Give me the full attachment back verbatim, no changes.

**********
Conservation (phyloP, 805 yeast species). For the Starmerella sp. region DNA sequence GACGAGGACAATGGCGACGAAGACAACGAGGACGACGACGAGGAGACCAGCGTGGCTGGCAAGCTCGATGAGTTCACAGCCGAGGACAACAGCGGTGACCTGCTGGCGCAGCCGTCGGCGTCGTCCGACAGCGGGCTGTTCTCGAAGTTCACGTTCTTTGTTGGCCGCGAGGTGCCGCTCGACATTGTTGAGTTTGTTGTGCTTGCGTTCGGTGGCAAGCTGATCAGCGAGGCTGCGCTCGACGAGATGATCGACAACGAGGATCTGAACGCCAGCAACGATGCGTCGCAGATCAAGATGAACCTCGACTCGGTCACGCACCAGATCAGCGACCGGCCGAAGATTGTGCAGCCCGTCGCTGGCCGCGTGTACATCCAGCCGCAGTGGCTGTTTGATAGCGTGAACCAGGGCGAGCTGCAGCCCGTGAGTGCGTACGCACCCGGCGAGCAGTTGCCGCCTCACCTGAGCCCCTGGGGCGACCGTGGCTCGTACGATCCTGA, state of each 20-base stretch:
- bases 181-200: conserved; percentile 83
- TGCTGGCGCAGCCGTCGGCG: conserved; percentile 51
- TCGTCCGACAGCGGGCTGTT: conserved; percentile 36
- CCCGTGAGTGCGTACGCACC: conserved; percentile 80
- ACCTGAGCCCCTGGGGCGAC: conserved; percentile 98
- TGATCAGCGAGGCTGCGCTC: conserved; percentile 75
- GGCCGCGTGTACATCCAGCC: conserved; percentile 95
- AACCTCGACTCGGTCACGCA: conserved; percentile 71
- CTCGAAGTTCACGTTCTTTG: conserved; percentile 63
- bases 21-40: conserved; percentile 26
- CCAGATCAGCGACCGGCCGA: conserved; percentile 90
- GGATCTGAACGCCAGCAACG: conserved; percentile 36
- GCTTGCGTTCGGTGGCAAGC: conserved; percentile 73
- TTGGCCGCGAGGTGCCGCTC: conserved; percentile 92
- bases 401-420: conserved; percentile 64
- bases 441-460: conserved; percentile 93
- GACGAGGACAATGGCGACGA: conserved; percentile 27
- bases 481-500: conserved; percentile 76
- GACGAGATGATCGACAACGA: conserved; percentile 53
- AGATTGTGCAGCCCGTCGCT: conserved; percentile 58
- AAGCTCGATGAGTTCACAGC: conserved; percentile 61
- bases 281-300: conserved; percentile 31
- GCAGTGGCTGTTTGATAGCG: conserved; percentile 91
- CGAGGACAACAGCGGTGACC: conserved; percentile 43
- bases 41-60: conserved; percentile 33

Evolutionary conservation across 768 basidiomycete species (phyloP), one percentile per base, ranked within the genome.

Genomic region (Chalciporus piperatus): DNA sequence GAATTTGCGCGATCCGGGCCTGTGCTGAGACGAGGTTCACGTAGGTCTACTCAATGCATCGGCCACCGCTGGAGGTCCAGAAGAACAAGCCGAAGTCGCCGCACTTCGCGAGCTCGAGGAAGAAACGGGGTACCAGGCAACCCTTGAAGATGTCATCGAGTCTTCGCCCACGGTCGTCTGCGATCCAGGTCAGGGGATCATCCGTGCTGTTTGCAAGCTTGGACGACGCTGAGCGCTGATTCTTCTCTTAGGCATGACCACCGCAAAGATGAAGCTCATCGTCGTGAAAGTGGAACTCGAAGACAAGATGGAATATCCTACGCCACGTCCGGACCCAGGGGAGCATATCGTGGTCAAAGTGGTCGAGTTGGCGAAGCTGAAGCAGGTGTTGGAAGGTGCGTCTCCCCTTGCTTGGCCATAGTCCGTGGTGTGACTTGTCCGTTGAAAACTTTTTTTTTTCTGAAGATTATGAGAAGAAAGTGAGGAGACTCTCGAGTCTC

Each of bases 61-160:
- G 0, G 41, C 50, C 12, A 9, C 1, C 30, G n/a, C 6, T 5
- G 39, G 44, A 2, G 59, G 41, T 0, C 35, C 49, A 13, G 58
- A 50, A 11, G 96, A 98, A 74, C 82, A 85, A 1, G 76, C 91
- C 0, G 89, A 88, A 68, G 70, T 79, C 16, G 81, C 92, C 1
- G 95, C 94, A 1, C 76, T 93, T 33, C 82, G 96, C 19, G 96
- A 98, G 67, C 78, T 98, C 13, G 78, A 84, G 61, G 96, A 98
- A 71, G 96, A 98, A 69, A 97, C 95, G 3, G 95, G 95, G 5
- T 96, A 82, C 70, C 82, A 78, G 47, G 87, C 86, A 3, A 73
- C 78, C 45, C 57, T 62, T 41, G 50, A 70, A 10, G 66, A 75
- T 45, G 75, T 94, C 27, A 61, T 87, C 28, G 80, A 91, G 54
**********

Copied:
Conservation (phyloP, 805 yeast species). For the Starmerella sp. region DNA sequence GACGAGGACAATGGCGACGAAGACAACGAGGACGACGACGAGGAGACCAGCGTGGCTGGCAAGCTCGATGAGTTCACAGCCGAGGACAACAGCGGTGACCTGCTGGCGCAGCCGTCGGCGTCGTCCGACAGCGGGCTGTTCTCGAAGTTCACGTTCTTTGTTGGCCGCGAGGTGCCGCTCGACATTGTTGAGTTTGTTGTGCTTGCGTTCGGTGGCAAGCTGATCAGCGAGGCTGCGCTCGACGAGATGATCGACAACGAGGATCTGAACGCCAGCAACGATGCGTCGCAGATCAAGATGAACCTCGACTCGGTCACGCACCAGATCAGCGACCGGCCGAAGATTGTGCAGCCCGTCGCTGGCCGCGTGTACATCCAGCCGCAGTGGCTGTTTGATAGCGTGAACCAGGGCGAGCTGCAGCCCGTGAGTGCGTACGCACCCGGCGAGCAGTTGCCGCCTCACCTGAGCCCCTGGGGCGACCGTGGCTCGTACGATCCTGA, state of each 20-base stretch:
- bases 181-200: conserved; percentile 83
- TGCTGGCGCAGCCGTCGGCG: conserved; percentile 51
- TCGTCCGACAGCGGGCTGTT: conserved; percentile 36
- CCCGTGAGTGCGTACGCACC: conserved; percentile 80
- ACCTGAGCCCCTGGGGCGAC: conserved; percentile 98
- TGATCAGCGAGGCTGCGCTC: conserved; percentile 75
- GGCCGCGTGTACATCCAGCC: conserved; percentile 95
- AACCTCGACTCGGTCACGCA: conserved; percentile 71
- CTCGAAGTTCACGTTCTTTG: conserved; percentile 63
- bases 21-40: conserved; percentile 26
- CCAGATCAGCGACCGGCCGA: conserved; percentile 90
- GGATCTGAACGCCAGCAACG: conserved; percentile 36
- GCTTGCGTTCGGTGGCAAGC: conserved; percentile 73
- TTGGCCGCGAGGTGCCGCTC: conserved; percentile 92
- bases 401-420: conserved; percentile 64
- bases 441-460: conserved; percentile 93
- GACGAGGACAATGGCGACGA: conserved; percentile 27
- bases 481-500: conserved; percentile 76
- GACGAGATGATCGACAACGA: conserved; percentile 53
- AGATTGTGCAGCCCGTCGCT: conserved; percentile 58
- AAGCTCGATGAGTTCACAGC: conserved; percentile 61
- bases 281-300: conserved; percentile 31
- GCAGTGGCTGTTTGATAGCG: conserved; percentile 91
- CGAGGACAACAGCGGTGACC: conserved; percentile 43
- bases 41-60: conserved; percentile 33

Evolutionary conservation across 768 basidiomycete species (phyloP), one percentile per base, ranked within the genome.

Genomic region (Chalciporus piperatus): DNA sequence GAATTTGCGCGATCCGGGCCTGTGCTGAGACGAGGTTCACGTAGGTCTACTCAATGCATCGGCCACCGCTGGAGGTCCAGAAGAACAAGCCGAAGTCGCCGCACTTCGCGAGCTCGAGGAAGAAACGGGGTACCAGGCAACCCTTGAAGATGTCATCGAGTCTTCGCCCACGGTCGTCTGCGATCCAGGTCAGGGGATCATCCGTGCTGTTTGCAAGCTTGGACGACGCTGAGCGCTGATTCTTCTCTTAGGCATGACCACCGCAAAGATGAAGCTCATCGTCGTGAAAGTGGAACTCGAAGACAAGATGGAATATCCTACGCCACGTCCGGACCCAGGGGAGCATATCGTGGTCAAAGTGGTCGAGTTGGCGAAGCTGAAGCAGGTGTTGGAAGGTGCGTCTCCCCTTGCTTGGCCATAGTCCGTGGTGTGACTTGTCCGTTGAAAACTTTTTTTTTTCTGAAGATTATGAGAAGAAAGTGAGGAGACTCTCGAGTCTC

Each of bases 61-160:
- G 0, G 41, C 50, C 12, A 9, C 1, C 30, G n/a, C 6, T 5
- G 39, G 44, A 2, G 59, G 41, T 0, C 35, C 49, A 13, G 58
- A 50, A 11, G 96, A 98, A 74, C 82, A 85, A 1, G 76, C 91
- C 0, G 89, A 88, A 68, G 70, T 79, C 16, G 81, C 92, C 1
- G 95, C 94, A 1, C 76, T 93, T 33, C 82, G 96, C 19, G 96
- A 98, G 67, C 78, T 98, C 13, G 78, A 84, G 61, G 96, A 98
- A 71, G 96, A 98, A 69, A 97, C 95, G 3, G 95, G 95, G 5
- T 96, A 82, C 70, C 82, A 78, G 47, G 87, C 86, A 3, A 73
- C 78, C 45, C 57, T 62, T 41, G 50, A 70, A 10, G 66, A 75
- T 45, G 75, T 94, C 27, A 61, T 87, C 28, G 80, A 91, G 54